I know it’s a mad rush, I know the world’s involvement raises expectations and anticipation of an entirely materialistic nature. I know that we are so rushed by the commercialisation of the season, that we have little time to think of the meaning. But on this day, shared with pagans, perhaps, but on this wonderful day, we invite the world to stop, to reflect, to notice Jesus amidst all the tinsel and the jangling and the food. On this day, we say to the world, it is all because of Jesus, because of the most wonderful gift of all. Most of the world won’t hear us, will ignore us, will miss the point. But did rejection ever stop Christians from pointing the way, or from celebrating the life and death and resurrection of Jesus? Did rejection and misunderstanding stop Jesus?

As someone put it:
“Nations have their red-letter days, their carnivals and festivals, but once in the year and only once, the whole world stands still to celebrate the advent of a life. Only Jesus of Nazareth claims this world-wide, undying remembrance. You cannot cut Christmas out of the Calendar, nor out of the heart of the world.” Anonymous(from CrossQuotes.org)

Accepting the full meaning of Christmas, beyond the tinsel and the carols, would mean a commitment that even we find difficult to give. Can we wonder that the world would rather trivialise this event than celebrate it.

Christmas CarolsSo let’s sing our Christmas carols, and let the world join in. Let’s worship together with those who never come to church at any other time. Let them have our seats and get the words wrong, and eat our mince pies, and even go away unchanged. Because grace is the gift that was given at Christmas, not “peace on earth.” The peace the angels sang about will come when we learn to share the grace we have received.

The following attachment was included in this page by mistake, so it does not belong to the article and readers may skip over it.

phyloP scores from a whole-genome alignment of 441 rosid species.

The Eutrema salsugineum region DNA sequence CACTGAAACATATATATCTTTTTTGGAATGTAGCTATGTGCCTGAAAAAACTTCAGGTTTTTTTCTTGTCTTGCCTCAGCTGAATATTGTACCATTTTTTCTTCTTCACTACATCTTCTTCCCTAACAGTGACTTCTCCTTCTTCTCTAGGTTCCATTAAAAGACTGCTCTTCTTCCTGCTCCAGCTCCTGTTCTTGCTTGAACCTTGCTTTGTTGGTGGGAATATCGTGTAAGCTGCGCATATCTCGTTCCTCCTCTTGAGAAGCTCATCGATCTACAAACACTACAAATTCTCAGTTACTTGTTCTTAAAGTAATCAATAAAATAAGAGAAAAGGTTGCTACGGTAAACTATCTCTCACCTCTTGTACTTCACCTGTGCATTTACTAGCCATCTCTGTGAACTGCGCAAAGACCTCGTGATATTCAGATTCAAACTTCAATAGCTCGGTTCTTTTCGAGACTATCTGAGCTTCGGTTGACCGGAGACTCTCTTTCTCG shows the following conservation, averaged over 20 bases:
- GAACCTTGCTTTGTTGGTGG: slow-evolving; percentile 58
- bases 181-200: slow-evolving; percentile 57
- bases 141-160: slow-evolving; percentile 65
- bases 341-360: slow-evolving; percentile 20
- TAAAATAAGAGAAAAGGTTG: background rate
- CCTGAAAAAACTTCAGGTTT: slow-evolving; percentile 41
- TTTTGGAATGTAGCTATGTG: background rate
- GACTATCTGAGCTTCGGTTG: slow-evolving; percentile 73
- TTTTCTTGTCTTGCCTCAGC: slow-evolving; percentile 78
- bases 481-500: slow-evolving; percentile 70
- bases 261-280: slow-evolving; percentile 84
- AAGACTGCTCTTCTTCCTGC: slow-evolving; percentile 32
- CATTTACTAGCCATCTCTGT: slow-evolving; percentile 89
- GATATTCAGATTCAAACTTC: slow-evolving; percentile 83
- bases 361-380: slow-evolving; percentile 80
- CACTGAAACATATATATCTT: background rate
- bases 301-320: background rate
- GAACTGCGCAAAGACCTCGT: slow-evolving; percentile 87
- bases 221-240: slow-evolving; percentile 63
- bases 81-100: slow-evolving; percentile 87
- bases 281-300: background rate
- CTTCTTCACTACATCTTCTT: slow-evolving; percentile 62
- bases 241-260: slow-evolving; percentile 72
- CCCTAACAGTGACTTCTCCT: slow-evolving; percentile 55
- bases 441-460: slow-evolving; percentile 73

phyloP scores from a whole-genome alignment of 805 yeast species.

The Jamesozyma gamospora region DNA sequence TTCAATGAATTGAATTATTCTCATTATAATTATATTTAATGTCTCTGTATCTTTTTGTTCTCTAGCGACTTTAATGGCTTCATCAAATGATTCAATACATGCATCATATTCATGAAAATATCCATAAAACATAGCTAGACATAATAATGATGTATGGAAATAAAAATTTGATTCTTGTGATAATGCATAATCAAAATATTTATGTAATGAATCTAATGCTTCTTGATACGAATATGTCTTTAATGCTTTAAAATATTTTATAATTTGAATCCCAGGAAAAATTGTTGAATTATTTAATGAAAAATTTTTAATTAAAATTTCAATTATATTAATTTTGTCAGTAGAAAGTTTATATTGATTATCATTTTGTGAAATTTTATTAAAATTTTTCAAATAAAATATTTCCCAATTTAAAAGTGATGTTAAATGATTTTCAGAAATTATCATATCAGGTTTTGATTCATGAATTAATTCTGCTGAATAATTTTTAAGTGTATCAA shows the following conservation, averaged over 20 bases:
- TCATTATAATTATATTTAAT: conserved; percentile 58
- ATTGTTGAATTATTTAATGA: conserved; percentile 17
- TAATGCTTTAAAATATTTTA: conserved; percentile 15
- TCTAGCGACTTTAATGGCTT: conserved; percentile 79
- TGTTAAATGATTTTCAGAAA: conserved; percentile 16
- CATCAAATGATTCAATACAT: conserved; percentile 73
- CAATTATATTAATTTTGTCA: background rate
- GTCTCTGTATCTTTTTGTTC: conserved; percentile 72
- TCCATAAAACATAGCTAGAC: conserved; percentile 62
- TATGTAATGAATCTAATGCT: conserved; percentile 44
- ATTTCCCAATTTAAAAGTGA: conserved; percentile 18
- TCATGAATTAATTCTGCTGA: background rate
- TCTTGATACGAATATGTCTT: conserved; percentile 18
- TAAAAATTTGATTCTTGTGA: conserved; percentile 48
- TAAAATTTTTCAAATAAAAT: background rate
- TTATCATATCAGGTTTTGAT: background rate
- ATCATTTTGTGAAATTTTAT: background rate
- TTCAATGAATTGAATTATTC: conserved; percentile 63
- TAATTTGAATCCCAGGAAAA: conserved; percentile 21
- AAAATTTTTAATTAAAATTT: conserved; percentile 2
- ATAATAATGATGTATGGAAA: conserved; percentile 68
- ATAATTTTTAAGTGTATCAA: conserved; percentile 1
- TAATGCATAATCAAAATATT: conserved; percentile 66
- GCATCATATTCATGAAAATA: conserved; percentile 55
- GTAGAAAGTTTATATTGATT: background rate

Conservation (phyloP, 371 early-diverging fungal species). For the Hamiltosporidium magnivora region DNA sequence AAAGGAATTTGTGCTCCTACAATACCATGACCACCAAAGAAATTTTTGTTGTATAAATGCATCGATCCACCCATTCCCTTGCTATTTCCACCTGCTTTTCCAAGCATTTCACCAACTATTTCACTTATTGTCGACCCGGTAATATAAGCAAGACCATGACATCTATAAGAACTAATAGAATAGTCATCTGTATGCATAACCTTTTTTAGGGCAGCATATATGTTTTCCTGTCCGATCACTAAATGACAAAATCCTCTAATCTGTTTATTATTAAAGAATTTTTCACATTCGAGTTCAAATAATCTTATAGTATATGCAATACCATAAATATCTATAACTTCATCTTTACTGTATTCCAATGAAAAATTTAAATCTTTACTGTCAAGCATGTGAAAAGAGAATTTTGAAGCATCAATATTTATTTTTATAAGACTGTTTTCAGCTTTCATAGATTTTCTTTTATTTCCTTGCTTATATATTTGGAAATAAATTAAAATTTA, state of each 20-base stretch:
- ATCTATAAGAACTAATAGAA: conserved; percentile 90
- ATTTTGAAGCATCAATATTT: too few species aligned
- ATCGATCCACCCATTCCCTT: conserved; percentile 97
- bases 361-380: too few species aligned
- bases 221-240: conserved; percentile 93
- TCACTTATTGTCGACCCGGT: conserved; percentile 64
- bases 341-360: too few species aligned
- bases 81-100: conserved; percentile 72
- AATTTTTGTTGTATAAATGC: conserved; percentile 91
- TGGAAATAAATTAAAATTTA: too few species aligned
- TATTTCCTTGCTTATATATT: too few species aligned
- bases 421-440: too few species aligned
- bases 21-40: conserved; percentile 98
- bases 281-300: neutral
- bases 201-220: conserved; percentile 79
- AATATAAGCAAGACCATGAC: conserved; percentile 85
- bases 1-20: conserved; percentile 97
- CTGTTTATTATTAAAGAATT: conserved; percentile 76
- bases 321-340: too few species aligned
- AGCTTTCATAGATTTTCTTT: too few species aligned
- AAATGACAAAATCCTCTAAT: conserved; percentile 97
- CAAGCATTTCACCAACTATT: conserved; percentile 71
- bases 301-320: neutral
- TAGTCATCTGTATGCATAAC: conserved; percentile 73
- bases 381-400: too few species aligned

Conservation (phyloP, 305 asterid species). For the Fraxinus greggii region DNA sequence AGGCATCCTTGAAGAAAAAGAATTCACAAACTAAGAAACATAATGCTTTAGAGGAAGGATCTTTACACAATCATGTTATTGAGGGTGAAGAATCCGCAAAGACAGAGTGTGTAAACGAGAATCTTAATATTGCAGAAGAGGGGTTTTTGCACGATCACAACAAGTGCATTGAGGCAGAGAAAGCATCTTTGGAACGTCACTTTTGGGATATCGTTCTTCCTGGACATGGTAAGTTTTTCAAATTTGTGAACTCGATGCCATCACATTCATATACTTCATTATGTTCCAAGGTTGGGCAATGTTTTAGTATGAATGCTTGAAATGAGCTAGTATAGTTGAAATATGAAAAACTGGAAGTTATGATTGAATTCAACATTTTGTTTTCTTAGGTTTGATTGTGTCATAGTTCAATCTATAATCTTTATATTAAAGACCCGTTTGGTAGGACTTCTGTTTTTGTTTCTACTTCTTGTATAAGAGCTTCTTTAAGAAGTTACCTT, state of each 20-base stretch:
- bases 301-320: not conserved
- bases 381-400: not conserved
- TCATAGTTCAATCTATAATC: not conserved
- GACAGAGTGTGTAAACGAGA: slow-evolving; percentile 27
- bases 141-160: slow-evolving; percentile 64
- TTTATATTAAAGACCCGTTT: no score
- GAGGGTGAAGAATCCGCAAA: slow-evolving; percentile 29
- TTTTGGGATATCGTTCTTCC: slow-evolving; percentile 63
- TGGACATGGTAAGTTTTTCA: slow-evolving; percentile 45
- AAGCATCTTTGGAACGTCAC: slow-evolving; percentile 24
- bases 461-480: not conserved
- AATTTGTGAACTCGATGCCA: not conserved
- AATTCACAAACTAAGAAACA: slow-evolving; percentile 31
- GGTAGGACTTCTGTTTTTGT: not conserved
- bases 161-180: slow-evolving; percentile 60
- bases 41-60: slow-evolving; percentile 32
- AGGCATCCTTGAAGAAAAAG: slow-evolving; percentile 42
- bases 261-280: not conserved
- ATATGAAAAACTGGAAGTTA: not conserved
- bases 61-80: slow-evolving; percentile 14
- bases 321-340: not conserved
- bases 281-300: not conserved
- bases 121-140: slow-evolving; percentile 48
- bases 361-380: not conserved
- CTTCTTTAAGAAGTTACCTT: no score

10 Comments

Filed under Christmas, Grace and Law

Easter celebration, a matter of life and death


Easter

Easter (Photo credit: 427)

We went to the gym last weekend (Easter Saturday morning); I hope everyone is impressed.  Oh alright, to be brutally honest, after swiping our cards and going inside, we sat down at the coffee shop to enjoy a healthy breakfast.  What weights?  What treadmill?

While enjoying the fare we heard the folk at the next table talking about religion, and bits of their conversation drifted over to us.  “You know what they say,” one of them joked.  “Jesus saves, but Moses headed it in on the rebound.”  (I wondered whether it would become more profound, or was that it?)